Battleship USS Iowa CEO presented with Navy’s most prestigious civilian award
Los Angeles Daily News January 25, 2022
(Tribune News Service) — Jonathan Williams has received the U.S. Navy’s most prestigious civilian award for his work to bring the USS Iowa to the Port of Los Angeles and establish it as a Navy-licensed museum.
Williams, president and CEO of the Pacific Battleship Center and president of the L.A. Fleet Week Foundation, received the Distinguished Public Service Award from the Department of the Navy earlier this month during the Surface Navy Association’s 34th National Symposium in Arlington, Va.
“It’s really a capstone on a lot of years,” Williams, 46, said of the award that was publicly announced on Monday, Jan. 24. “I think about all the people and supporters and friends and the community and the crew — everybody involved. I’m embarrassed at some level to receive it because really it’s a collective effort. But I’m deeply honored.”
The award was presented to Williams by Secretary of the Navy Carlos Del Toro on Jan. 12. It is the Navy’s highest award for non-military civilians.
Williams helped bring the ship to the Los Angeles waterfront in 2012 — and has worked to grow its stature.
“Jonathan has transformed the historic ship into a world-class museum that brings history to life,” said retired Navy Rear Adm. Mike Shatynski, chairman of the Board of the National Museum of the Surface Navy, “and has made it a community platform that provides programming that gives back to the public through education, veteran and community programs.”
Williams has overseen the Battleship Iowa and taken it from a floating tourist attraction to full museum status with educational and veteran outreach programs nationwide, and helped establish it as the host of the annual LA Fleet Week. The Navy recognized him for the leadership and vision he provided for the efforts from July 2008 to 2021.
The National Museum of the Surface Navy will formally open on Oct. 13, 2025, on the 250th birthday of America’s Surface Navy.
Williams became involved in early efforts to salvage the World War II battleship, which had been languishing in storage in Northern California, and bring it to the Port of Los Angeles for preservation. He then established the USS Iowa as a Navy-licensed national museum that provides direct and indirect support to the Navy and has become a top tourist attraction in Los Angeles.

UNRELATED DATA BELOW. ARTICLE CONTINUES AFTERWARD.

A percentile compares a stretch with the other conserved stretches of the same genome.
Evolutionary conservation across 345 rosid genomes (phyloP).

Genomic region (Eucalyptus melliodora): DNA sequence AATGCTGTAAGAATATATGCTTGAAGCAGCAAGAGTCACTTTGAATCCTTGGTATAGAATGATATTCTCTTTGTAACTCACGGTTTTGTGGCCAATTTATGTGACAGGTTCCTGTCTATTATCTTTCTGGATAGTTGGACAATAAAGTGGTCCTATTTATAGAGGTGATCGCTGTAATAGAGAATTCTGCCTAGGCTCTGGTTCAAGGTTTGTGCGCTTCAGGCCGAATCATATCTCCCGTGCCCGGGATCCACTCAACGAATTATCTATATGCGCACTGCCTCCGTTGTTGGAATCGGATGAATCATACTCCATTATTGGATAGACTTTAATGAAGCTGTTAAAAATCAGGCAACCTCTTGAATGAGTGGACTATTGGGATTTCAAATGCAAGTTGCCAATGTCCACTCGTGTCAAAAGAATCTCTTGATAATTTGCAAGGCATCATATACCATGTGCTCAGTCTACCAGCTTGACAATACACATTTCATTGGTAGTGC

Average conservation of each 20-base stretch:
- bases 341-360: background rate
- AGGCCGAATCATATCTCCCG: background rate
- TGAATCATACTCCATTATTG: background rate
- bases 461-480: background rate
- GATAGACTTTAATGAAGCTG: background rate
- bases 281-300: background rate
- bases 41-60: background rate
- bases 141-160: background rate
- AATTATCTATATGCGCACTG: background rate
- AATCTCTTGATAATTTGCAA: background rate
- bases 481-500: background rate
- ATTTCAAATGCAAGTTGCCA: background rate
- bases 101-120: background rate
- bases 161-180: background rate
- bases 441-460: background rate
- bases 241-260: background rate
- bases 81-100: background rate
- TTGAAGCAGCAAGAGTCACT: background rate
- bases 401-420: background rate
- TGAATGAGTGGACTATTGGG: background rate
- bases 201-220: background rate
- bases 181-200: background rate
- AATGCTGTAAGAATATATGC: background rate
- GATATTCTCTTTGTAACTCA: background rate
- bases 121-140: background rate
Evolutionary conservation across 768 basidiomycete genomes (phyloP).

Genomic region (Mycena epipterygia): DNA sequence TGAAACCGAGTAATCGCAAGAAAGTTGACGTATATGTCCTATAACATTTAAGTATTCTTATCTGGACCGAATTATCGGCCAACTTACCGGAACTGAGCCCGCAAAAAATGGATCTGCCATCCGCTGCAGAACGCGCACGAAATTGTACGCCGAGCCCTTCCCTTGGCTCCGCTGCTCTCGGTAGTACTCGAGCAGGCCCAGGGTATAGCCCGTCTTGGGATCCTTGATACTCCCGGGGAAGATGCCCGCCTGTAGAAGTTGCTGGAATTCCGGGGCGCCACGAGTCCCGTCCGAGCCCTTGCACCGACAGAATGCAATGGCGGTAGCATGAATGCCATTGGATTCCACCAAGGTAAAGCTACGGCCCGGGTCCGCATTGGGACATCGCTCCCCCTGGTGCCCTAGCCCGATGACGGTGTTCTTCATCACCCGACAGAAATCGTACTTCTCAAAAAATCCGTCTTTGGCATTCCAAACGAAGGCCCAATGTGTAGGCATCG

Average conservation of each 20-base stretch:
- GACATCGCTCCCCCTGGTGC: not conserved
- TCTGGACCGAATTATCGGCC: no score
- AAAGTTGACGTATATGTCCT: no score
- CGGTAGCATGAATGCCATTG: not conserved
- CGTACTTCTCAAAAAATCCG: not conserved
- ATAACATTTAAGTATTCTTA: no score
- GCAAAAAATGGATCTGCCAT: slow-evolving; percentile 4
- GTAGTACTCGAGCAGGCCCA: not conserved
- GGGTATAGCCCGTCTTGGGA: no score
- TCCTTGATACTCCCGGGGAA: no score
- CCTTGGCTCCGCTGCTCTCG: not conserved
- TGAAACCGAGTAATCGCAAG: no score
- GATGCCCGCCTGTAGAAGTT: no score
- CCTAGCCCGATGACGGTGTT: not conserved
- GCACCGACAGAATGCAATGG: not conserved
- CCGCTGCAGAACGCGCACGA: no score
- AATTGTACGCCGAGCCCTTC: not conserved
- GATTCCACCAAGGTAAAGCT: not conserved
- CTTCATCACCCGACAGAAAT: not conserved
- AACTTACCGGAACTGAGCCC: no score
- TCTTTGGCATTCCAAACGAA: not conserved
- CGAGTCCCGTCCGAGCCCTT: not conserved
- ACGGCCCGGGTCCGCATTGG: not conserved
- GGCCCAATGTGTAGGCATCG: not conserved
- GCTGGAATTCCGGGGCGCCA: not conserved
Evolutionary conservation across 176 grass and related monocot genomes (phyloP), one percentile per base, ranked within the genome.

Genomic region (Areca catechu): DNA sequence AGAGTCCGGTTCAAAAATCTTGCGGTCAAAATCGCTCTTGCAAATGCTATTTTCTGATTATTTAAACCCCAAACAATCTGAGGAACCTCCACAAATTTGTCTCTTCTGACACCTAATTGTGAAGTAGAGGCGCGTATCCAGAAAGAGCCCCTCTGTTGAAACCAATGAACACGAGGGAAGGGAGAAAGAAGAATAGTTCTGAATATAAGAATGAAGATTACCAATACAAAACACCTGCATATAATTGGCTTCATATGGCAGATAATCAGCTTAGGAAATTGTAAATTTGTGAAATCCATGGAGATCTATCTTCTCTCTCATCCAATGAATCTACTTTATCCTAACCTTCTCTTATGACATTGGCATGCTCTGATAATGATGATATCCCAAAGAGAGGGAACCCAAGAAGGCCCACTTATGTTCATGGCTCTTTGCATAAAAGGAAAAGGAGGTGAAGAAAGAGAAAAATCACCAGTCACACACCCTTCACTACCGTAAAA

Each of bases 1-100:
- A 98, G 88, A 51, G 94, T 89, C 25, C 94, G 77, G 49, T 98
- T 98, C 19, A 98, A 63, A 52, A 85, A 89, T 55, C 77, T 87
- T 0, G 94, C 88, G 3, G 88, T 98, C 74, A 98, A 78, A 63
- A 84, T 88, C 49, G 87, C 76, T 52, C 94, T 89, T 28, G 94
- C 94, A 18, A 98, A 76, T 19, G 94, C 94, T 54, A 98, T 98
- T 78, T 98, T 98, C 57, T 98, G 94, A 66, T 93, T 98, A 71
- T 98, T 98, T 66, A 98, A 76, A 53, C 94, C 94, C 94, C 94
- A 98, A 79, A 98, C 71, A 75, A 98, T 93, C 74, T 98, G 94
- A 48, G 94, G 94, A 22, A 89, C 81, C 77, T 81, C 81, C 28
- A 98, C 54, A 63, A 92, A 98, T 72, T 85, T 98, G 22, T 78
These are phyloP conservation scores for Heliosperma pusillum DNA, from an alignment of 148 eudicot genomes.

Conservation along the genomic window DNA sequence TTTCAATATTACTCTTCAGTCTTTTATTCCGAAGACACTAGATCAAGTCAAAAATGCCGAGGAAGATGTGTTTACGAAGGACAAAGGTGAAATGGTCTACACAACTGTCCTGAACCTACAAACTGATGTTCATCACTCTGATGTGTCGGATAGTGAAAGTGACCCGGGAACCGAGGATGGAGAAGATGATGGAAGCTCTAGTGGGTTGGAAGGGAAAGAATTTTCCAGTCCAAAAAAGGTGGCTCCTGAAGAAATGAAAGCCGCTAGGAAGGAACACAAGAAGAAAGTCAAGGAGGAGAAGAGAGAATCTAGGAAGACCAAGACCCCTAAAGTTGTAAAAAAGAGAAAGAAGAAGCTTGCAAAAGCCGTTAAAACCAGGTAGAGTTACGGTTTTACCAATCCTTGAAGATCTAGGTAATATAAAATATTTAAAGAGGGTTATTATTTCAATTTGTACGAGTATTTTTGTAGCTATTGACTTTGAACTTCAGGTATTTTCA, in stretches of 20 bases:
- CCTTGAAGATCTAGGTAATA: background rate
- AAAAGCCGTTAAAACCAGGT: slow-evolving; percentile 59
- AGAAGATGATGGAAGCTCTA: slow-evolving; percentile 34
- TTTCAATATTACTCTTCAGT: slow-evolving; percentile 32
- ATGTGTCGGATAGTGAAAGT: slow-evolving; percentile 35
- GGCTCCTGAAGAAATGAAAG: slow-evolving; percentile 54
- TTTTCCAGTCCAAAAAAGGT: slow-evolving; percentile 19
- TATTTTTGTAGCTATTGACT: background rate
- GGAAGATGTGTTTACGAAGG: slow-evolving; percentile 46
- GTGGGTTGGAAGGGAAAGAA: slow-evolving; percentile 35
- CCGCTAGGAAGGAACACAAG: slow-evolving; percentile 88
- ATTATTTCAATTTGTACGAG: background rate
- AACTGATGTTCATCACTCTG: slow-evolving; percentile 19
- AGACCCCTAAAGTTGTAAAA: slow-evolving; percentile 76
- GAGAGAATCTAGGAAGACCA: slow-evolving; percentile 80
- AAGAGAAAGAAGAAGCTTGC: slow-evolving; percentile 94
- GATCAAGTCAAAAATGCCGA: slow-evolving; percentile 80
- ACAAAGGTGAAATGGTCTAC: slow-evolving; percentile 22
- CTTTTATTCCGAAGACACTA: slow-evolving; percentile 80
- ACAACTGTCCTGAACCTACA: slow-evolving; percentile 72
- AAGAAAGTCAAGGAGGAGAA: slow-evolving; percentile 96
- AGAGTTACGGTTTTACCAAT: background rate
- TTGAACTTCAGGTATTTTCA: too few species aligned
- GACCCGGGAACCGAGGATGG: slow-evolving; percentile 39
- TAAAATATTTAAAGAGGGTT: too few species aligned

According to the award citation, it is due to his extraordinary vision and leadership that “the Battleship Iowa Museum and LA Fleet Week have become the example for ship museums and fleet weeks in recognizing the U.S. Navy and its critical role in serving our country and the world.”
Long-term plans for the Iowa include a possible move for the ship, from its current berth near the World Cruise Terminal to a spot in the Southern Pacific Slip about a mile south and closer to the new waterfront development, West Harbor, due to open next year.
This year’s LA Fleet Week will offer some new attractions, tying the event more closely to its LA location, with some new links to Hollywood. This year’s event will be held on Memorial Day Weekend — concurrent with New York Fleet Week.
The Los Angeles event, which previously has been held on Labor Day weekend, began in 2016.
Port of Los Angeles Executive Director Gene Seroka added his praise for the award.
“It’s a recognition of his hard work over the past decade to create a popular and meaningful historic attraction,” Seroka said, “his talent in curating the Battleship Iowa experience and his commitment to bring a National Museum of the Surface Navy to the LA Waterfront.”
Past recipients of the Navy Distinguished Public Service Award include legendary actor Tom Hanks for his work in various films, including “Greyhound”; Sybil Stockdale for her support of POWs and their families during the Vietnam War; and Joe Rosenthal for his iconic photo of Marines raising the U.S. flag on Iwo Jima during World War II.
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